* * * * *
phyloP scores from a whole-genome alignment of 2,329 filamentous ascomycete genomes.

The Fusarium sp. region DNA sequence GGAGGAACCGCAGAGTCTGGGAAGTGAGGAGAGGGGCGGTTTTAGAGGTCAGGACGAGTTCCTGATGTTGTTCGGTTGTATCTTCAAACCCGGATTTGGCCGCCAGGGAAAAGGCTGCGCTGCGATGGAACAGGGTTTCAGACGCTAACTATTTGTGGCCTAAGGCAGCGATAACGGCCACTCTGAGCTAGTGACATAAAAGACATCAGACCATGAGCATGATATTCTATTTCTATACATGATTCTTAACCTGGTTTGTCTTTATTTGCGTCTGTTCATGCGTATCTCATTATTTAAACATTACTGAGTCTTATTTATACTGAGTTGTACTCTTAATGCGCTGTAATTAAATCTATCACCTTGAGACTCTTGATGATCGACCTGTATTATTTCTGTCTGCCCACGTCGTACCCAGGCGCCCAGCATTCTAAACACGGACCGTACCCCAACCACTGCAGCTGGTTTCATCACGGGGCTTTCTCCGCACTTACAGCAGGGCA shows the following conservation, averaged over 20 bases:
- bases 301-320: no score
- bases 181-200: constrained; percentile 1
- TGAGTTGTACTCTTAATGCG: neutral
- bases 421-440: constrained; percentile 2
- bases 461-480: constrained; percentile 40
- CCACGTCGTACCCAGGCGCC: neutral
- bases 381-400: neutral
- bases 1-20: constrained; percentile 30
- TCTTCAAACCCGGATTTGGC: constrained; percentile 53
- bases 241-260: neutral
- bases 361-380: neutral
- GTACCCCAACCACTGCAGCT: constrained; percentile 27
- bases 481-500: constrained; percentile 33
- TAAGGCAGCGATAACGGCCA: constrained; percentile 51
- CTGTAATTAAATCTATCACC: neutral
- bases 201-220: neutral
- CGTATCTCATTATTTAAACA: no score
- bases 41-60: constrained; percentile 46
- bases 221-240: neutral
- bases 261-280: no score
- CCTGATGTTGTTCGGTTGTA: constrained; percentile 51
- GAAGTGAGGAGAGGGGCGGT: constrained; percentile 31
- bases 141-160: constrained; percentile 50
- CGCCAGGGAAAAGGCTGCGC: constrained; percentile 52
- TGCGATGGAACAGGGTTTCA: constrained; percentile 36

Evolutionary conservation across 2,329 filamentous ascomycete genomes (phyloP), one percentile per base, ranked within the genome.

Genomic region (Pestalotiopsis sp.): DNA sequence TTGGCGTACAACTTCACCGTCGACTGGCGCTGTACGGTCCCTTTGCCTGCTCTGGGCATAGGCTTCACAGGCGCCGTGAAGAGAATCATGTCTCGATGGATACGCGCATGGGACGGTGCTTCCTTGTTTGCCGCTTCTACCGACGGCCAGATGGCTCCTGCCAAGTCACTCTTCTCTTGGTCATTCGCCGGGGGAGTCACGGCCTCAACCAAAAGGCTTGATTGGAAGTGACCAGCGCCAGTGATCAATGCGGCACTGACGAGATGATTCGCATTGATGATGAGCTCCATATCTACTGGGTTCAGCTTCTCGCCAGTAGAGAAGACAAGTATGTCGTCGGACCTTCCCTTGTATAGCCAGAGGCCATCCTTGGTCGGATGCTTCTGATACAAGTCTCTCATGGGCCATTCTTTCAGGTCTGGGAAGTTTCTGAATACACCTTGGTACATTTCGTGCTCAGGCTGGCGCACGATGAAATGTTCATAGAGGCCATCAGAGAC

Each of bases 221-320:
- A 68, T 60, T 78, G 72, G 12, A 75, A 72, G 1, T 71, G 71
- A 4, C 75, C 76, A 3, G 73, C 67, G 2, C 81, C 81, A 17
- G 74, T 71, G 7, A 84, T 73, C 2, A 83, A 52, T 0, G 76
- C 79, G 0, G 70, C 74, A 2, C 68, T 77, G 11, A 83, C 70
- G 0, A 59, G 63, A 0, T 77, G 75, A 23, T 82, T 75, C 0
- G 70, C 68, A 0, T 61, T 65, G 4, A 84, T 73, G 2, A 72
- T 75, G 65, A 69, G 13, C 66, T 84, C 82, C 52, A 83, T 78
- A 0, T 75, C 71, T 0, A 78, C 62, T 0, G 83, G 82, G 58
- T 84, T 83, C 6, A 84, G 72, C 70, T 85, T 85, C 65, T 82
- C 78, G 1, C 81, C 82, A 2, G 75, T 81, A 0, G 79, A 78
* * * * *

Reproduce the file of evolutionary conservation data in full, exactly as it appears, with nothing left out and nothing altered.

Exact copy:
phyloP scores from a whole-genome alignment of 2,329 filamentous ascomycete genomes.

The Fusarium sp. region DNA sequence GGAGGAACCGCAGAGTCTGGGAAGTGAGGAGAGGGGCGGTTTTAGAGGTCAGGACGAGTTCCTGATGTTGTTCGGTTGTATCTTCAAACCCGGATTTGGCCGCCAGGGAAAAGGCTGCGCTGCGATGGAACAGGGTTTCAGACGCTAACTATTTGTGGCCTAAGGCAGCGATAACGGCCACTCTGAGCTAGTGACATAAAAGACATCAGACCATGAGCATGATATTCTATTTCTATACATGATTCTTAACCTGGTTTGTCTTTATTTGCGTCTGTTCATGCGTATCTCATTATTTAAACATTACTGAGTCTTATTTATACTGAGTTGTACTCTTAATGCGCTGTAATTAAATCTATCACCTTGAGACTCTTGATGATCGACCTGTATTATTTCTGTCTGCCCACGTCGTACCCAGGCGCCCAGCATTCTAAACACGGACCGTACCCCAACCACTGCAGCTGGTTTCATCACGGGGCTTTCTCCGCACTTACAGCAGGGCA shows the following conservation, averaged over 20 bases:
- bases 301-320: no score
- bases 181-200: constrained; percentile 1
- TGAGTTGTACTCTTAATGCG: neutral
- bases 421-440: constrained; percentile 2
- bases 461-480: constrained; percentile 40
- CCACGTCGTACCCAGGCGCC: neutral
- bases 381-400: neutral
- bases 1-20: constrained; percentile 30
- TCTTCAAACCCGGATTTGGC: constrained; percentile 53
- bases 241-260: neutral
- bases 361-380: neutral
- GTACCCCAACCACTGCAGCT: constrained; percentile 27
- bases 481-500: constrained; percentile 33
- TAAGGCAGCGATAACGGCCA: constrained; percentile 51
- CTGTAATTAAATCTATCACC: neutral
- bases 201-220: neutral
- CGTATCTCATTATTTAAACA: no score
- bases 41-60: constrained; percentile 46
- bases 221-240: neutral
- bases 261-280: no score
- CCTGATGTTGTTCGGTTGTA: constrained; percentile 51
- GAAGTGAGGAGAGGGGCGGT: constrained; percentile 31
- bases 141-160: constrained; percentile 50
- CGCCAGGGAAAAGGCTGCGC: constrained; percentile 52
- TGCGATGGAACAGGGTTTCA: constrained; percentile 36

Evolutionary conservation across 2,329 filamentous ascomycete genomes (phyloP), one percentile per base, ranked within the genome.

Genomic region (Pestalotiopsis sp.): DNA sequence TTGGCGTACAACTTCACCGTCGACTGGCGCTGTACGGTCCCTTTGCCTGCTCTGGGCATAGGCTTCACAGGCGCCGTGAAGAGAATCATGTCTCGATGGATACGCGCATGGGACGGTGCTTCCTTGTTTGCCGCTTCTACCGACGGCCAGATGGCTCCTGCCAAGTCACTCTTCTCTTGGTCATTCGCCGGGGGAGTCACGGCCTCAACCAAAAGGCTTGATTGGAAGTGACCAGCGCCAGTGATCAATGCGGCACTGACGAGATGATTCGCATTGATGATGAGCTCCATATCTACTGGGTTCAGCTTCTCGCCAGTAGAGAAGACAAGTATGTCGTCGGACCTTCCCTTGTATAGCCAGAGGCCATCCTTGGTCGGATGCTTCTGATACAAGTCTCTCATGGGCCATTCTTTCAGGTCTGGGAAGTTTCTGAATACACCTTGGTACATTTCGTGCTCAGGCTGGCGCACGATGAAATGTTCATAGAGGCCATCAGAGAC

Each of bases 221-320:
- A 68, T 60, T 78, G 72, G 12, A 75, A 72, G 1, T 71, G 71
- A 4, C 75, C 76, A 3, G 73, C 67, G 2, C 81, C 81, A 17
- G 74, T 71, G 7, A 84, T 73, C 2, A 83, A 52, T 0, G 76
- C 79, G 0, G 70, C 74, A 2, C 68, T 77, G 11, A 83, C 70
- G 0, A 59, G 63, A 0, T 77, G 75, A 23, T 82, T 75, C 0
- G 70, C 68, A 0, T 61, T 65, G 4, A 84, T 73, G 2, A 72
- T 75, G 65, A 69, G 13, C 66, T 84, C 82, C 52, A 83, T 78
- A 0, T 75, C 71, T 0, A 78, C 62, T 0, G 83, G 82, G 58
- T 84, T 83, C 6, A 84, G 72, C 70, T 85, T 85, C 65, T 82
- C 78, G 1, C 81, C 82, A 2, G 75, T 81, A 0, G 79, A 78